3. Christ going up; it supposes, that he had ended or finished the work or service for which he came down into this lower world; that he had fulfilled the law, satisfied justice, and brought in everlasting righteousness. To this purpose is that of Christ, John xvi. speaking of the work of the Spirit, when he should be poured out after his afcenfion, he shall convince the world “ of righteousness, because I go to the Father." Sirs, if Christ had not brought in everlasting righteousness, if he had not magnified the law and made it honourable, he could never have gone up to the Father ; but his going up with a shout of triumph, is a declaration to the world, that “the Lord is well pleased for his righteousness fake.”
4. It supposes his resurrection from the dead, whereby he was justified as the public head and furety of an elect world, and declared to be the Son of God with power, according to the spirit of holiness. If the bonds of death had detained him, he could never have gone up with a shout. Oh! Sirs, Christ is risen indeed, and by his resurrection we are begotten again unto the lively hope of “an inheritance, incorruptible, undefiled, and which fadeth not away."
5. God is gone up with a fout, implies that the gates of glo. ry, which had been shut, were again opened by the death and satisfaction of Christ. Immediately upon the breach of the first covenant, heaven's gates were barred against Adam and all his posterity, and would have continued so to all eternity; but, upon the satisfaction of Christ, promised and actually made, and fulfilled in the fulness of time, the gates of glory were cat open for the reception of Christ himself, as the furety, and of all that do by faith fly in under the covert of his righteousness; hence we are said to “ have boldness to enter into the holiest by the blood of Jesus,” Heb. X. 19. ; and the ground of this you have, chap. ix. 24. “ Chrift himself entered into heaven, to appear in the presence of God for us.”
6. It implies, that God the Father is perfectly well pleased with the person and undertaking of our glorious Redeemer; for, if he had not been well pleased, how could he give him fuch a solemn reception after his work was done? God the Father he declares bis fatisfaction with him, while he was yet
about his work, “ This is my beloved Son, in whom I am well pleased :" and when his work was ended and finished, he teitified his fatisfaction wiih it, by giving him a triumph upon the back of it; he uthers him into the throne of glory with the joyful fhouts and triumphs of the heavenly hoits of saints and angels.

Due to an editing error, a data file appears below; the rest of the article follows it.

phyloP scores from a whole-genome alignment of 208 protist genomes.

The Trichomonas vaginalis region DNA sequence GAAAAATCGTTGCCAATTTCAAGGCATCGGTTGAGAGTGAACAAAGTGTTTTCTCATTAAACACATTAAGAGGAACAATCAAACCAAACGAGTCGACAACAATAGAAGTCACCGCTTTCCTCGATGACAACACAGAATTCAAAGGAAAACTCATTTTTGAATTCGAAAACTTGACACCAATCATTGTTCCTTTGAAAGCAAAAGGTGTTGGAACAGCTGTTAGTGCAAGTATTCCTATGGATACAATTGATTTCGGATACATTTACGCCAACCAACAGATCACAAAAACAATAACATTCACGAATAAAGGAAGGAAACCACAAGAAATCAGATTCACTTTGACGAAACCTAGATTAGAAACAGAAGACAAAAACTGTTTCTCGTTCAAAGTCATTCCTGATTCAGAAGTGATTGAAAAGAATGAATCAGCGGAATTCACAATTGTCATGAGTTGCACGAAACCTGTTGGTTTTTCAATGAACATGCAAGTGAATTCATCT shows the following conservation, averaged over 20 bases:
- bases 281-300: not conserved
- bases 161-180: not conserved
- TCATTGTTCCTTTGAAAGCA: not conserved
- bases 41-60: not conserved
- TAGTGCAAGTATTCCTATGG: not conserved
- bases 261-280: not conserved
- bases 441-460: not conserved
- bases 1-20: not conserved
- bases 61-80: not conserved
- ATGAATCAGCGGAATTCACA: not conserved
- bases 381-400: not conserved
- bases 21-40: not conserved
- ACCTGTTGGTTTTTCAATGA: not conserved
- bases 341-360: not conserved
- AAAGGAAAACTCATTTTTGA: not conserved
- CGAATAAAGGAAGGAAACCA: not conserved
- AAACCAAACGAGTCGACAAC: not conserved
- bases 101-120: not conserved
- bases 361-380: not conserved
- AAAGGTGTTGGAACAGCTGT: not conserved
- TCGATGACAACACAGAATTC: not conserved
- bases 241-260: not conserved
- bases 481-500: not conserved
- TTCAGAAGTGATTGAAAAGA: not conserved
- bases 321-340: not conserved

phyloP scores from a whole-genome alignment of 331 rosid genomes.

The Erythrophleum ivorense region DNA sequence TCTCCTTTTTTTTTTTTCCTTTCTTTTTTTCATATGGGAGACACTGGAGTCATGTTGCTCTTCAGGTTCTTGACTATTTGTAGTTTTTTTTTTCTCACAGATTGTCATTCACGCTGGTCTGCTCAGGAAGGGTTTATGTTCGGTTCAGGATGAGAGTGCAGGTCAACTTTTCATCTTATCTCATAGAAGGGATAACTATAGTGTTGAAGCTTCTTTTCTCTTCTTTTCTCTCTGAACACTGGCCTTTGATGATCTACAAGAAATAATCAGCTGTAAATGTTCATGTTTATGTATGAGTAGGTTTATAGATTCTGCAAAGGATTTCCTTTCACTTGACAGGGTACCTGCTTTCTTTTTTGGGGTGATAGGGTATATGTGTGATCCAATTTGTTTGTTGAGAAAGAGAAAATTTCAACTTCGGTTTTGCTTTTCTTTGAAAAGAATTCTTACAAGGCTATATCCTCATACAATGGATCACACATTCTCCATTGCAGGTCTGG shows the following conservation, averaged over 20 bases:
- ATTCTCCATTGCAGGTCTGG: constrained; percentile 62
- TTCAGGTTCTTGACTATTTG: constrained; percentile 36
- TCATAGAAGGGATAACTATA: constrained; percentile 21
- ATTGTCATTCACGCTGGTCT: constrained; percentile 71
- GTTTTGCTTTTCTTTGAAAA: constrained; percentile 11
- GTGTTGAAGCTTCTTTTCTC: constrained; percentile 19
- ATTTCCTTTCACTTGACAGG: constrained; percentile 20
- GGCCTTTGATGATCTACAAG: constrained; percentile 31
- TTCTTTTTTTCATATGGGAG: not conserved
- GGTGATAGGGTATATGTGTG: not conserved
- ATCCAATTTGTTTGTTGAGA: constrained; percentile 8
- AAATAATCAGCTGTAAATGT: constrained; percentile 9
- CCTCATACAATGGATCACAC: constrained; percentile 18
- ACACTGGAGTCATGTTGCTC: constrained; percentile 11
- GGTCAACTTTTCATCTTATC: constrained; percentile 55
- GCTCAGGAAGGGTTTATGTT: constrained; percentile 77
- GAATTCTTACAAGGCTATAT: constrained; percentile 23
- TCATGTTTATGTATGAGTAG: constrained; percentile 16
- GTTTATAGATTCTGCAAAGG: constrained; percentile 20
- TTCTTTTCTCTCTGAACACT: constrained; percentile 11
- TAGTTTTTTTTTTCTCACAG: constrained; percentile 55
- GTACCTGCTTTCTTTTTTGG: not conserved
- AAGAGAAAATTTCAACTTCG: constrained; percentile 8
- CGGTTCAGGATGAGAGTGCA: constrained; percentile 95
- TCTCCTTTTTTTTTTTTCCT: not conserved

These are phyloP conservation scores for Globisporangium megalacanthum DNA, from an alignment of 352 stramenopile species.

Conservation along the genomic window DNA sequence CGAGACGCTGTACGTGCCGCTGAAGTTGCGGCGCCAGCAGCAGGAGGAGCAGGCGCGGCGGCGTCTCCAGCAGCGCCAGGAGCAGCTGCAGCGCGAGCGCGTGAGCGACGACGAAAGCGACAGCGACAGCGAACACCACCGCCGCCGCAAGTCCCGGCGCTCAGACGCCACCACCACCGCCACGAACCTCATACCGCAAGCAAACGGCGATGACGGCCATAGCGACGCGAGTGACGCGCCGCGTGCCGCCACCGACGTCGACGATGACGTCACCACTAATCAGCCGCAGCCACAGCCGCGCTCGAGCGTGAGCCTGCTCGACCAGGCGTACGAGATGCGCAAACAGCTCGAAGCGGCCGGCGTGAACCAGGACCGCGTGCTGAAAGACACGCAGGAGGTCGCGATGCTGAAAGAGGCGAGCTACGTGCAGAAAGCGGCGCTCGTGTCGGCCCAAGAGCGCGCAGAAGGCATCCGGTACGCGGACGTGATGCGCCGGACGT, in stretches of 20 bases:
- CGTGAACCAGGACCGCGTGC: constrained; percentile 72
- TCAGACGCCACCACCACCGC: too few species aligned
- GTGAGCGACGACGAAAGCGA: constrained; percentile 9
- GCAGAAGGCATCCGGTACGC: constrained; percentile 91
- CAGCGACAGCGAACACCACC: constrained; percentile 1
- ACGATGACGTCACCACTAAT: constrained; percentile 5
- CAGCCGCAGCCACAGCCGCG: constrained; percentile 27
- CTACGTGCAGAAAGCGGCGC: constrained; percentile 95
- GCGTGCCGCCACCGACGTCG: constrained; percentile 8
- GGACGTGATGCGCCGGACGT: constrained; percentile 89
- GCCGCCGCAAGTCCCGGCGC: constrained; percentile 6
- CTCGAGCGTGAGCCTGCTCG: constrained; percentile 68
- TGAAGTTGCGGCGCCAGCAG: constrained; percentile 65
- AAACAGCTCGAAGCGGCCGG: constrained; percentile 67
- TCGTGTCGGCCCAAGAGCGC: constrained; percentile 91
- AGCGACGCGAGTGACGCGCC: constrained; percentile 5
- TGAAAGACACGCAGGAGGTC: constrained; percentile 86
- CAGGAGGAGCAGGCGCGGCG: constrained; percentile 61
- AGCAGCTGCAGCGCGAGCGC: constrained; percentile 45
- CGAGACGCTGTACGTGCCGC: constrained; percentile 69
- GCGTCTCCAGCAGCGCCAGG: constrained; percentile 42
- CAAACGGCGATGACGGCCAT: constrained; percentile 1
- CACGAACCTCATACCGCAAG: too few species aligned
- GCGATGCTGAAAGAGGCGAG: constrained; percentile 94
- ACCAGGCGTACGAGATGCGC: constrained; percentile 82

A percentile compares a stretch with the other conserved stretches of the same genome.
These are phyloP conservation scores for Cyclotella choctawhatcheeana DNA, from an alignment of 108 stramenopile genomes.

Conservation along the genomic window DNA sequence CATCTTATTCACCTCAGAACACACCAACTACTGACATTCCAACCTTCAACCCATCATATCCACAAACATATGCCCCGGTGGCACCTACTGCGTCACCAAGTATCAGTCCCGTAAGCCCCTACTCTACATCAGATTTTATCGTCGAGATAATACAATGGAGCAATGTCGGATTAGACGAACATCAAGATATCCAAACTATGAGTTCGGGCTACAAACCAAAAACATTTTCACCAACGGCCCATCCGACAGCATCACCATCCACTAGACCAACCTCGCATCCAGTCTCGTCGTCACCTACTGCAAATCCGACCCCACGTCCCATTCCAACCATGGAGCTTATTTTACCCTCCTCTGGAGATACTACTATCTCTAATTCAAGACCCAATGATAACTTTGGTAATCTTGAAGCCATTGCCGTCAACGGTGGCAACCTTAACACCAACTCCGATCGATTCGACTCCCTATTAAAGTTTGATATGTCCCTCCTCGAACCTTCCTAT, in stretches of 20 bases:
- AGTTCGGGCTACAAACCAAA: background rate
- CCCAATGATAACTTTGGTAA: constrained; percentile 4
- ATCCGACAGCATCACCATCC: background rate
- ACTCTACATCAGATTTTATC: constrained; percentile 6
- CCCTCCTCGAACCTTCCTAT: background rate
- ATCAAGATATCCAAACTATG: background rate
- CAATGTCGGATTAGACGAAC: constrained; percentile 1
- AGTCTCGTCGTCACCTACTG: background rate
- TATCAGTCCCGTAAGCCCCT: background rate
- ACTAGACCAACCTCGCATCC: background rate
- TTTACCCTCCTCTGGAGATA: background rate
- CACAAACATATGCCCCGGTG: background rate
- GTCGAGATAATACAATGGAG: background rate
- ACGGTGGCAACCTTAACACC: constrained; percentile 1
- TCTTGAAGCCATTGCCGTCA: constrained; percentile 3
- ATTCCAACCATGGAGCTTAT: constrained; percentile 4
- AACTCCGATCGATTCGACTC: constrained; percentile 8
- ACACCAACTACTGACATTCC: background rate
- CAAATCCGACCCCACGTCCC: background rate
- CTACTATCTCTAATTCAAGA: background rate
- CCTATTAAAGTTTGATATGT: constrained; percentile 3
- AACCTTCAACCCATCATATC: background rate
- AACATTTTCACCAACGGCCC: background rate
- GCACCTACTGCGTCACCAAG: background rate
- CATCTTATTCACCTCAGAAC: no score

7. It implies, that when Chrift afcended, after his finishing our redemp:ion, he was received into heaven with the univer. sal applause and admiration of the triumphant company, Oh! Sirs, when the Son of God returned to heaven, wearing the nature of man, carrying the scars of the wounds he got upon the field of battle, when he bruised the head of the ferpent, how did every one of the heavenly company ftudy to outdo another in warbling forth his prailes ! How did the arches of heaven echo and retound, while the triumphant Conqueror refumed his throne, crying, “ Worthy is the Lamb that was fain, to receive power, and riches, and wila dom, and strength, and dominion, and honour, and glory, and blessing !-Salvation to our God which fitreth upon the throne, and unto the Lamb for ever and ever!” But this loads
HII. The third thing in the method, which is, to speak a little of the folemnity of Christ's afcenfior ; for here we are told, he went up with a fhout, and with the suund of a trumpet. And here let us consider,
1. The place from whence he did go up. He went up from this earth, where he had many a sorrowful and weary day; for he was “a man of sorrows, and acquainted with griefs." Oh! what a fence of forrow and mifery had he gone through from his birth to his grave! He was indeed “the hind of the morning," as he is called in the title of the 22d pfalm. This world was the hunting-field, where dogs compaffed him about, and pursued him till they bit him to death upon mount Calvary. What good reason had he to hate this world, where he bad niet with such bad entertainment ? especially if we consider,
2. Whither he is gone up. He is gone up into the third heavens, where no unclean thing can enter; and the heavens are to contain him till the time of the restitution of all things. He is gone to a paradise of pleasure, where the old ferpent cannot enter ; there is no lion or ravenous bealt to hurt or deAtroy in all that holy mountain. He is gone up from the dunghill to the throne, where he is swaying the sceptre of glory, where thrones and dominions, principalities and powers, angels and archangels, cherubiins and teraphims, attend him, as